15 March 2021

L'Inconnue de la Seine

Alfred Alvarez, The Savage God: A Study of Suicide (New York: Bantam Books, 1973), pp. 128-130 (with his footnote):

During the 1920s and early 1930s, all over the Continent, nearly every student of sensibility had a plaster cast of her death mask: a young, full, sweetly smiling face which seems less dead than peacefully sleeping. The girl was in fact genuinely inconnue. All that is known of her is that she was fished out of the Seine and exposed on a block of ice in the Paris Morgue, along with a couple of hundred other corpses awaiting identification. (On the evidence of her hair style, Sacheverell Sitwell believes this happened not later than the early 1880s.) She was never claimed, but someone was sufficiently impressed by her peaceful smile to take a death mask. 

It is also possible that it never happened at all. In another version of the story a researcher, unable to obtain information at the Paris Morgue, followed her trail to the German source of the plaster casts. At the factory he met the Inconnue herself, alive and well and living in Hamburg, the daughter of the now-prosperous manufacturer of her image. 

There is, however, no doubt at all about the cult around her. I am told that a whole generation of German girls modeled their looks on her.* She appears in appropriately aroused stories by Richard La Gallienne, Jules Supervielle and Claire Goll, and oddly enough, since the author is a Communist, was the moving spirit behind the heroine of AurĂ©lian, a long novel which Louis Aragon considers his masterpiece. But her fame was spread most effectively by a sickly though much-translated best seller, One Unknown, by Reinhold Conrad Muschler. He makes her an innocent young country girl who comes to Paris, falls in love with a handsome British diplomat — titled, of course — has a brief but idyllic romance and then, when milord regretfully leaves to marry his suitably aristocratic English fiancee, drowns herself in the Seine. As Muschler's sales show, this was the style of explanation the public wanted for that enigmatic, dead face. 

The cult of the Inconnue seemed to attract young people between the two world wars in much the same way as drugs call them now: to opt out before they start, to give up a struggle that frightens them in a world they find distasteful, and to slide away into a deep inner dream. Death by drowning and blowing your mind with drugs amount, in fantasy, to the same thing: the sweetness, shadow and easy release of a successful regression. So the cult flourished in the absence of all facts, perhaps it even flourished because there were no facts. Like a Rorschach blot, the dead face was the receptacle for any feelings the onlooker wished to project into it. And like the Sphinx and the Mona Lisa, the power of the Inconnue was in her smile — subtle, oblivious, promising peace. Not only was she out of it all, beyond troubles, beyond responsibilities, she had also remained beautiful; she had retained the quality the young most fear to lose — their youth. Although Sitwell credits to her influence an epidemic of suicide among the young people of Evreaux, I suspect she may have saved more lives than she destroyed. To know that it can be done, that the option really exists and is even becoming, is usually enough to relieve a mildly suicidal anxiety. In the end, the function of the Romantic suicide cult is to be a focus for wandering melancholy; almost nobody actually dies.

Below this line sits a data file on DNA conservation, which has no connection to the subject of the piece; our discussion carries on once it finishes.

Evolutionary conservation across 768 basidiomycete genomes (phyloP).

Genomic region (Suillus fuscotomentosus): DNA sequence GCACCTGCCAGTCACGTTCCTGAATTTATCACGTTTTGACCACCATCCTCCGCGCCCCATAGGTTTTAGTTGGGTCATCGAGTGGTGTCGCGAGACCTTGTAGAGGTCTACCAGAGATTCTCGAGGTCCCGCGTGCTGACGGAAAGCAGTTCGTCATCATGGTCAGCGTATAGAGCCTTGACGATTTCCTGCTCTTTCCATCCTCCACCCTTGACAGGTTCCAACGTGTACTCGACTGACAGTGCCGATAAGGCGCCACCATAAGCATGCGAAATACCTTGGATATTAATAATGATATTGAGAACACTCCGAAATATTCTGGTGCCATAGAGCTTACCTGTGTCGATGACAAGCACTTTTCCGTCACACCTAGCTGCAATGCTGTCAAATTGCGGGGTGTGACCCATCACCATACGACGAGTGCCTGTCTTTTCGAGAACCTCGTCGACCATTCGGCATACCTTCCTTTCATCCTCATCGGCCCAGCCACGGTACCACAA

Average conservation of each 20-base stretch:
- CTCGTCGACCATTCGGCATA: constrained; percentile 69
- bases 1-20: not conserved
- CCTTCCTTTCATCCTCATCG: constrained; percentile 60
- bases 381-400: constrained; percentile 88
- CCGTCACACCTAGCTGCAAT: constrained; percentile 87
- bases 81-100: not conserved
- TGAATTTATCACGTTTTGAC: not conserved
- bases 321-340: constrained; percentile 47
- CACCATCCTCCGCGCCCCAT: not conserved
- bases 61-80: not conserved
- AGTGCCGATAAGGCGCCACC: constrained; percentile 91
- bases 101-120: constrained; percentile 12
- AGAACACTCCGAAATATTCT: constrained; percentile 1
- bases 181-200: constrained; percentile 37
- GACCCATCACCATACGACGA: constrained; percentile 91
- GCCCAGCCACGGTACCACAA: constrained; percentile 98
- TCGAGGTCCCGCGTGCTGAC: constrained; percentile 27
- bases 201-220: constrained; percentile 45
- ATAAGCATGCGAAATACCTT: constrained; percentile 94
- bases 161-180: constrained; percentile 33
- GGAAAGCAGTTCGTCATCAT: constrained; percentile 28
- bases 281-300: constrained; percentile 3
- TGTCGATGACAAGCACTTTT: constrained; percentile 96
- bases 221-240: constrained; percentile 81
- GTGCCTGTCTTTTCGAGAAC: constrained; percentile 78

* I owe this information to Hans Hesse of the University of Sussex. He suggests that the Inconnue became the erotic ideal of the period, as Bardot was for the 1950s. He thinks that German actresses like Elisabeth Bergner modelled themselves on her. She was finally displaced as a paradigm by Greta Garbo.

L'Inconnue  appears on plate 53 of Charles Bargue's Cours de dessin, where she is described simply as a jeune femme. Goupil & Cie. published Bargue's series of lithographs between 1868 and 1871, so if she did drown it must have been before then.